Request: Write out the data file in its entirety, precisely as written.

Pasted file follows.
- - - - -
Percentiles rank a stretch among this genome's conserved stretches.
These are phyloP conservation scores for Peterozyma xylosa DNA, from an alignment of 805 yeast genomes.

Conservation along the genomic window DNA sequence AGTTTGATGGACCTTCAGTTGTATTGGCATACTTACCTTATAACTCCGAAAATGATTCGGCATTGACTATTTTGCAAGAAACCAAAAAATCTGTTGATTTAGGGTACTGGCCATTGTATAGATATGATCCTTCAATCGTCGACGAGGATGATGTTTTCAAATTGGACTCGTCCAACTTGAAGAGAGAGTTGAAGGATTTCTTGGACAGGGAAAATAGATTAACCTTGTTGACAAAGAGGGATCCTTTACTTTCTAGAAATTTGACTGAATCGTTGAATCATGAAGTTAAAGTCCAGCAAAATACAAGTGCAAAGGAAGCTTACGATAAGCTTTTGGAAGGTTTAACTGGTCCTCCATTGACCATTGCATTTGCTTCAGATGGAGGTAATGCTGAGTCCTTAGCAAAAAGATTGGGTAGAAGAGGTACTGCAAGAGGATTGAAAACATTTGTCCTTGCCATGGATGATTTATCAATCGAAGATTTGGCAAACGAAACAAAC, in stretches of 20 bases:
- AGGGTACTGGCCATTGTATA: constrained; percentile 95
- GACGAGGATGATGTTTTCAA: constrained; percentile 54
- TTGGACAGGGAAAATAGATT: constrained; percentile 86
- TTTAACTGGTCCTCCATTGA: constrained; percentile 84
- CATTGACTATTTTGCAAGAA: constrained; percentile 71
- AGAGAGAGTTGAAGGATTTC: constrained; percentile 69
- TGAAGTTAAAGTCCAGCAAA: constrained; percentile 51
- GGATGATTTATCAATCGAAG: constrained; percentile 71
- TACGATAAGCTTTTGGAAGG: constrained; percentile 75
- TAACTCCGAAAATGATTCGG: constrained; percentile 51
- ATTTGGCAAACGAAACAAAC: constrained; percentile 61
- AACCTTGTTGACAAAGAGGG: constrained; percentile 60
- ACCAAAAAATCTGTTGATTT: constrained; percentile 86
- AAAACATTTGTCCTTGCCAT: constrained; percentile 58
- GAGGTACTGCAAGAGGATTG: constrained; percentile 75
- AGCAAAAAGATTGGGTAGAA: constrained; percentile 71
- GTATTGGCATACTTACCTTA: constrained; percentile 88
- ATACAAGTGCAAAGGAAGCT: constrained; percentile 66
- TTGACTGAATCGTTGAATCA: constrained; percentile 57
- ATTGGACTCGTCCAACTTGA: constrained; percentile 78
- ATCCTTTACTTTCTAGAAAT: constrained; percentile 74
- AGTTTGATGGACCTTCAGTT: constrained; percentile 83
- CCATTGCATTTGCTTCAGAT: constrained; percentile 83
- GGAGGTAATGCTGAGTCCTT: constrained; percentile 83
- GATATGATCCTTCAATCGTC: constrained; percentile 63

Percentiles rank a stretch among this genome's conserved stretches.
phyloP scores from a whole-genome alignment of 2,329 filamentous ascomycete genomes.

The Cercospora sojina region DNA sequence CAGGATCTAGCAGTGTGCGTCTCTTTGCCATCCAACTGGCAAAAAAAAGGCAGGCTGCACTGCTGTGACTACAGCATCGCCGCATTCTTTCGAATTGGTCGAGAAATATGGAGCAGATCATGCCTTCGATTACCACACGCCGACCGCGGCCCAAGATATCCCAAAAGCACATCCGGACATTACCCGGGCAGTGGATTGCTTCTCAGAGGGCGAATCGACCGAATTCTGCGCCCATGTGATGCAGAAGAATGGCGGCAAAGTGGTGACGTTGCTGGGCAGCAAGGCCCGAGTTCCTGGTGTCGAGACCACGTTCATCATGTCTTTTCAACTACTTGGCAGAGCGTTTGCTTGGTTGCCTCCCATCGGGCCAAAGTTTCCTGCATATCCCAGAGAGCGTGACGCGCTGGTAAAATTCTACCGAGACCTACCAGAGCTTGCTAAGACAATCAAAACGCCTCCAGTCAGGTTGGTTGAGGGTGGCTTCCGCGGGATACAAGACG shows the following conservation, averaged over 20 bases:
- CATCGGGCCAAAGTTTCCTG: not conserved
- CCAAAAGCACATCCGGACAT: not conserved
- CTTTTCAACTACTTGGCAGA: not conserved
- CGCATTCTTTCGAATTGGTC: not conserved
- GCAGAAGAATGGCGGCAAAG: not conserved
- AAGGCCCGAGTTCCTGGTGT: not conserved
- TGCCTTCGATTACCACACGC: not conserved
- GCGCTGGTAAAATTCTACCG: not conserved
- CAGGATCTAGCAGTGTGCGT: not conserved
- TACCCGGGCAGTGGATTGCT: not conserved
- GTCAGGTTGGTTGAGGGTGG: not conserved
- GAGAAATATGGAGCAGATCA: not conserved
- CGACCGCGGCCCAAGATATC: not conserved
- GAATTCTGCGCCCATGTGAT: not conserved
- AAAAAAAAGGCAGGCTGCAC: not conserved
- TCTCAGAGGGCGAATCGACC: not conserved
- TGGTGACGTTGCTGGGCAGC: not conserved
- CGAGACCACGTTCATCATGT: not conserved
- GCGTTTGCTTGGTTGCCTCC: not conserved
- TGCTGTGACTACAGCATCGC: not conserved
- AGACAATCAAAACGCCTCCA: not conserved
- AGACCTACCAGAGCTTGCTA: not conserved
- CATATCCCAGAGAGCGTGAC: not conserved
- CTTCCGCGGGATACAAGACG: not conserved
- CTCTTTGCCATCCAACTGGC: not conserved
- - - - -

Percentiles rank a stretch among this genome's conserved stretches.
These are phyloP conservation scores for Peterozyma xylosa DNA, from an alignment of 805 yeast genomes.

Conservation along the genomic window DNA sequence AGTTTGATGGACCTTCAGTTGTATTGGCATACTTACCTTATAACTCCGAAAATGATTCGGCATTGACTATTTTGCAAGAAACCAAAAAATCTGTTGATTTAGGGTACTGGCCATTGTATAGATATGATCCTTCAATCGTCGACGAGGATGATGTTTTCAAATTGGACTCGTCCAACTTGAAGAGAGAGTTGAAGGATTTCTTGGACAGGGAAAATAGATTAACCTTGTTGACAAAGAGGGATCCTTTACTTTCTAGAAATTTGACTGAATCGTTGAATCATGAAGTTAAAGTCCAGCAAAATACAAGTGCAAAGGAAGCTTACGATAAGCTTTTGGAAGGTTTAACTGGTCCTCCATTGACCATTGCATTTGCTTCAGATGGAGGTAATGCTGAGTCCTTAGCAAAAAGATTGGGTAGAAGAGGTACTGCAAGAGGATTGAAAACATTTGTCCTTGCCATGGATGATTTATCAATCGAAGATTTGGCAAACGAAACAAAC, in stretches of 20 bases:
- AGGGTACTGGCCATTGTATA: constrained; percentile 95
- GACGAGGATGATGTTTTCAA: constrained; percentile 54
- TTGGACAGGGAAAATAGATT: constrained; percentile 86
- TTTAACTGGTCCTCCATTGA: constrained; percentile 84
- CATTGACTATTTTGCAAGAA: constrained; percentile 71
- AGAGAGAGTTGAAGGATTTC: constrained; percentile 69
- TGAAGTTAAAGTCCAGCAAA: constrained; percentile 51
- GGATGATTTATCAATCGAAG: constrained; percentile 71
- TACGATAAGCTTTTGGAAGG: constrained; percentile 75
- TAACTCCGAAAATGATTCGG: constrained; percentile 51
- ATTTGGCAAACGAAACAAAC: constrained; percentile 61
- AACCTTGTTGACAAAGAGGG: constrained; percentile 60
- ACCAAAAAATCTGTTGATTT: constrained; percentile 86
- AAAACATTTGTCCTTGCCAT: constrained; percentile 58
- GAGGTACTGCAAGAGGATTG: constrained; percentile 75
- AGCAAAAAGATTGGGTAGAA: constrained; percentile 71
- GTATTGGCATACTTACCTTA: constrained; percentile 88
- ATACAAGTGCAAAGGAAGCT: constrained; percentile 66
- TTGACTGAATCGTTGAATCA: constrained; percentile 57
- ATTGGACTCGTCCAACTTGA: constrained; percentile 78
- ATCCTTTACTTTCTAGAAAT: constrained; percentile 74
- AGTTTGATGGACCTTCAGTT: constrained; percentile 83
- CCATTGCATTTGCTTCAGAT: constrained; percentile 83
- GGAGGTAATGCTGAGTCCTT: constrained; percentile 83
- GATATGATCCTTCAATCGTC: constrained; percentile 63

Percentiles rank a stretch among this genome's conserved stretches.
phyloP scores from a whole-genome alignment of 2,329 filamentous ascomycete genomes.

The Cercospora sojina region DNA sequence CAGGATCTAGCAGTGTGCGTCTCTTTGCCATCCAACTGGCAAAAAAAAGGCAGGCTGCACTGCTGTGACTACAGCATCGCCGCATTCTTTCGAATTGGTCGAGAAATATGGAGCAGATCATGCCTTCGATTACCACACGCCGACCGCGGCCCAAGATATCCCAAAAGCACATCCGGACATTACCCGGGCAGTGGATTGCTTCTCAGAGGGCGAATCGACCGAATTCTGCGCCCATGTGATGCAGAAGAATGGCGGCAAAGTGGTGACGTTGCTGGGCAGCAAGGCCCGAGTTCCTGGTGTCGAGACCACGTTCATCATGTCTTTTCAACTACTTGGCAGAGCGTTTGCTTGGTTGCCTCCCATCGGGCCAAAGTTTCCTGCATATCCCAGAGAGCGTGACGCGCTGGTAAAATTCTACCGAGACCTACCAGAGCTTGCTAAGACAATCAAAACGCCTCCAGTCAGGTTGGTTGAGGGTGGCTTCCGCGGGATACAAGACG shows the following conservation, averaged over 20 bases:
- CATCGGGCCAAAGTTTCCTG: not conserved
- CCAAAAGCACATCCGGACAT: not conserved
- CTTTTCAACTACTTGGCAGA: not conserved
- CGCATTCTTTCGAATTGGTC: not conserved
- GCAGAAGAATGGCGGCAAAG: not conserved
- AAGGCCCGAGTTCCTGGTGT: not conserved
- TGCCTTCGATTACCACACGC: not conserved
- GCGCTGGTAAAATTCTACCG: not conserved
- CAGGATCTAGCAGTGTGCGT: not conserved
- TACCCGGGCAGTGGATTGCT: not conserved
- GTCAGGTTGGTTGAGGGTGG: not conserved
- GAGAAATATGGAGCAGATCA: not conserved
- CGACCGCGGCCCAAGATATC: not conserved
- GAATTCTGCGCCCATGTGAT: not conserved
- AAAAAAAAGGCAGGCTGCAC: not conserved
- TCTCAGAGGGCGAATCGACC: not conserved
- TGGTGACGTTGCTGGGCAGC: not conserved
- CGAGACCACGTTCATCATGT: not conserved
- GCGTTTGCTTGGTTGCCTCC: not conserved
- TGCTGTGACTACAGCATCGC: not conserved
- AGACAATCAAAACGCCTCCA: not conserved
- AGACCTACCAGAGCTTGCTA: not conserved
- CATATCCCAGAGAGCGTGAC: not conserved
- CTTCCGCGGGATACAAGACG: not conserved
- CTCTTTGCCATCCAACTGGC: not conserved